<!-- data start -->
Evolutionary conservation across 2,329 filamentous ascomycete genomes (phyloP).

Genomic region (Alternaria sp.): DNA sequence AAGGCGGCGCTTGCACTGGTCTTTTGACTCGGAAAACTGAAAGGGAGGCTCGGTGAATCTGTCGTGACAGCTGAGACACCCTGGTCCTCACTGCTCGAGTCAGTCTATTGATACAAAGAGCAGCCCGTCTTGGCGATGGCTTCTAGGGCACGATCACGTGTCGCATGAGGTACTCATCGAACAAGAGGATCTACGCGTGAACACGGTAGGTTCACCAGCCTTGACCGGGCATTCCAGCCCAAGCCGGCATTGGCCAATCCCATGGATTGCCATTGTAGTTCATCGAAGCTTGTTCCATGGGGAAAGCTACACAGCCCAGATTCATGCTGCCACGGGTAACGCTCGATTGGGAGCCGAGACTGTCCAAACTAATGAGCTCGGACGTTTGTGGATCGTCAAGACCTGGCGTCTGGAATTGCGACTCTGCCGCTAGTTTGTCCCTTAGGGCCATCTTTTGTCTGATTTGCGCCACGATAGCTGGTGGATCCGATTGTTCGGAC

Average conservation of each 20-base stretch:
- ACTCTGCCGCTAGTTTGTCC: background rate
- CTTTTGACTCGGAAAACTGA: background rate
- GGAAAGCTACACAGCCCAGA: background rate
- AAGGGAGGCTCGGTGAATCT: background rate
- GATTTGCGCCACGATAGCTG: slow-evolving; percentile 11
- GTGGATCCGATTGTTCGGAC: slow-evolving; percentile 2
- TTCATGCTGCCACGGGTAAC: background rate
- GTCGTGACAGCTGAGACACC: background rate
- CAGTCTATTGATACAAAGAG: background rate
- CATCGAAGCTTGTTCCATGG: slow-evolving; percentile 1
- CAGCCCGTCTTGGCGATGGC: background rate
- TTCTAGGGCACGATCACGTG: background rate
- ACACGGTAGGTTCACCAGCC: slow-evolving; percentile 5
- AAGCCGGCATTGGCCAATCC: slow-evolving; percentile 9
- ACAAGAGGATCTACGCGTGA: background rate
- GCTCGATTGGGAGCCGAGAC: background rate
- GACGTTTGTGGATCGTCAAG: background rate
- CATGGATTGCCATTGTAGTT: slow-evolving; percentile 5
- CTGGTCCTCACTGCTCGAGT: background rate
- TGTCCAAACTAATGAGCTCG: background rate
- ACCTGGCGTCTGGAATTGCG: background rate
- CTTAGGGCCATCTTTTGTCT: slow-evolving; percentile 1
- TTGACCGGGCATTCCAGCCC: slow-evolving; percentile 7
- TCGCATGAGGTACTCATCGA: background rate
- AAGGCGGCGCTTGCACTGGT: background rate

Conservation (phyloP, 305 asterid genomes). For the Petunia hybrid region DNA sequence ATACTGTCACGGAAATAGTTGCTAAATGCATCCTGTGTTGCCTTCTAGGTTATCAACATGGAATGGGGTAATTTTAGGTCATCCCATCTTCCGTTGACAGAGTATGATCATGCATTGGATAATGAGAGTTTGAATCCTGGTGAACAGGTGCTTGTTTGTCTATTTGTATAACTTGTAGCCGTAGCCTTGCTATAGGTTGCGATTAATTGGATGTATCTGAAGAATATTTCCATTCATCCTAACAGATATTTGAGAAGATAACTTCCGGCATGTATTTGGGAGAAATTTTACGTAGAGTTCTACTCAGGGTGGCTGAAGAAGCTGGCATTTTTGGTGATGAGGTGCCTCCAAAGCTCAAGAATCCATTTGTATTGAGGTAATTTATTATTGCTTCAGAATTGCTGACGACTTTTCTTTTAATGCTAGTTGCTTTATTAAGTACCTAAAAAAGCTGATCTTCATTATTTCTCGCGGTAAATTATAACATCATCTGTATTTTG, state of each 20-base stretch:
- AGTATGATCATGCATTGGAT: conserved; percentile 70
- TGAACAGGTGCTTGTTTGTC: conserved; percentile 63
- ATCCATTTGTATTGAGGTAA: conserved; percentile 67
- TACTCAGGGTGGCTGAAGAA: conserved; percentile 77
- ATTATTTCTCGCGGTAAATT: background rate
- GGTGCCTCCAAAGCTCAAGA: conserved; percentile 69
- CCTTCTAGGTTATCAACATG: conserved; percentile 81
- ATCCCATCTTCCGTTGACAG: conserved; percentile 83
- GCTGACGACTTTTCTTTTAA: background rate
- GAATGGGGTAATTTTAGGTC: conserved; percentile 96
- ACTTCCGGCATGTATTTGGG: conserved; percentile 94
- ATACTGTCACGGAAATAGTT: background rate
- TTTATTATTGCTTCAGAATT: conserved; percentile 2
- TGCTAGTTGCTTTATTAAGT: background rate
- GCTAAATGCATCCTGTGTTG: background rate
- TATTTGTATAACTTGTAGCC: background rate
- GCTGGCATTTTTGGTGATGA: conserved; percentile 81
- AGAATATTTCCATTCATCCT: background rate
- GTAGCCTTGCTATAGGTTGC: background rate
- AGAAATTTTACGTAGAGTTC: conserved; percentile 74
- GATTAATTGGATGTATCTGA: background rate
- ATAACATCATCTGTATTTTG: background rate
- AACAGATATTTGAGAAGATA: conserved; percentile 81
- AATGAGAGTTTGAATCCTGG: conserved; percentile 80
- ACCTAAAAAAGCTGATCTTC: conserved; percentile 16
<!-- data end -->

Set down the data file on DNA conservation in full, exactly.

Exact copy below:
Evolutionary conservation across 2,329 filamentous ascomycete genomes (phyloP).

Genomic region (Alternaria sp.): DNA sequence AAGGCGGCGCTTGCACTGGTCTTTTGACTCGGAAAACTGAAAGGGAGGCTCGGTGAATCTGTCGTGACAGCTGAGACACCCTGGTCCTCACTGCTCGAGTCAGTCTATTGATACAAAGAGCAGCCCGTCTTGGCGATGGCTTCTAGGGCACGATCACGTGTCGCATGAGGTACTCATCGAACAAGAGGATCTACGCGTGAACACGGTAGGTTCACCAGCCTTGACCGGGCATTCCAGCCCAAGCCGGCATTGGCCAATCCCATGGATTGCCATTGTAGTTCATCGAAGCTTGTTCCATGGGGAAAGCTACACAGCCCAGATTCATGCTGCCACGGGTAACGCTCGATTGGGAGCCGAGACTGTCCAAACTAATGAGCTCGGACGTTTGTGGATCGTCAAGACCTGGCGTCTGGAATTGCGACTCTGCCGCTAGTTTGTCCCTTAGGGCCATCTTTTGTCTGATTTGCGCCACGATAGCTGGTGGATCCGATTGTTCGGAC

Average conservation of each 20-base stretch:
- ACTCTGCCGCTAGTTTGTCC: background rate
- CTTTTGACTCGGAAAACTGA: background rate
- GGAAAGCTACACAGCCCAGA: background rate
- AAGGGAGGCTCGGTGAATCT: background rate
- GATTTGCGCCACGATAGCTG: slow-evolving; percentile 11
- GTGGATCCGATTGTTCGGAC: slow-evolving; percentile 2
- TTCATGCTGCCACGGGTAAC: background rate
- GTCGTGACAGCTGAGACACC: background rate
- CAGTCTATTGATACAAAGAG: background rate
- CATCGAAGCTTGTTCCATGG: slow-evolving; percentile 1
- CAGCCCGTCTTGGCGATGGC: background rate
- TTCTAGGGCACGATCACGTG: background rate
- ACACGGTAGGTTCACCAGCC: slow-evolving; percentile 5
- AAGCCGGCATTGGCCAATCC: slow-evolving; percentile 9
- ACAAGAGGATCTACGCGTGA: background rate
- GCTCGATTGGGAGCCGAGAC: background rate
- GACGTTTGTGGATCGTCAAG: background rate
- CATGGATTGCCATTGTAGTT: slow-evolving; percentile 5
- CTGGTCCTCACTGCTCGAGT: background rate
- TGTCCAAACTAATGAGCTCG: background rate
- ACCTGGCGTCTGGAATTGCG: background rate
- CTTAGGGCCATCTTTTGTCT: slow-evolving; percentile 1
- TTGACCGGGCATTCCAGCCC: slow-evolving; percentile 7
- TCGCATGAGGTACTCATCGA: background rate
- AAGGCGGCGCTTGCACTGGT: background rate

Conservation (phyloP, 305 asterid genomes). For the Petunia hybrid region DNA sequence ATACTGTCACGGAAATAGTTGCTAAATGCATCCTGTGTTGCCTTCTAGGTTATCAACATGGAATGGGGTAATTTTAGGTCATCCCATCTTCCGTTGACAGAGTATGATCATGCATTGGATAATGAGAGTTTGAATCCTGGTGAACAGGTGCTTGTTTGTCTATTTGTATAACTTGTAGCCGTAGCCTTGCTATAGGTTGCGATTAATTGGATGTATCTGAAGAATATTTCCATTCATCCTAACAGATATTTGAGAAGATAACTTCCGGCATGTATTTGGGAGAAATTTTACGTAGAGTTCTACTCAGGGTGGCTGAAGAAGCTGGCATTTTTGGTGATGAGGTGCCTCCAAAGCTCAAGAATCCATTTGTATTGAGGTAATTTATTATTGCTTCAGAATTGCTGACGACTTTTCTTTTAATGCTAGTTGCTTTATTAAGTACCTAAAAAAGCTGATCTTCATTATTTCTCGCGGTAAATTATAACATCATCTGTATTTTG, state of each 20-base stretch:
- AGTATGATCATGCATTGGAT: conserved; percentile 70
- TGAACAGGTGCTTGTTTGTC: conserved; percentile 63
- ATCCATTTGTATTGAGGTAA: conserved; percentile 67
- TACTCAGGGTGGCTGAAGAA: conserved; percentile 77
- ATTATTTCTCGCGGTAAATT: background rate
- GGTGCCTCCAAAGCTCAAGA: conserved; percentile 69
- CCTTCTAGGTTATCAACATG: conserved; percentile 81
- ATCCCATCTTCCGTTGACAG: conserved; percentile 83
- GCTGACGACTTTTCTTTTAA: background rate
- GAATGGGGTAATTTTAGGTC: conserved; percentile 96
- ACTTCCGGCATGTATTTGGG: conserved; percentile 94
- ATACTGTCACGGAAATAGTT: background rate
- TTTATTATTGCTTCAGAATT: conserved; percentile 2
- TGCTAGTTGCTTTATTAAGT: background rate
- GCTAAATGCATCCTGTGTTG: background rate
- TATTTGTATAACTTGTAGCC: background rate
- GCTGGCATTTTTGGTGATGA: conserved; percentile 81
- AGAATATTTCCATTCATCCT: background rate
- GTAGCCTTGCTATAGGTTGC: background rate
- AGAAATTTTACGTAGAGTTC: conserved; percentile 74
- GATTAATTGGATGTATCTGA: background rate
- ATAACATCATCTGTATTTTG: background rate
- AACAGATATTTGAGAAGATA: conserved; percentile 81
- AATGAGAGTTTGAATCCTGG: conserved; percentile 80
- ACCTAAAAAAGCTGATCTTC: conserved; percentile 16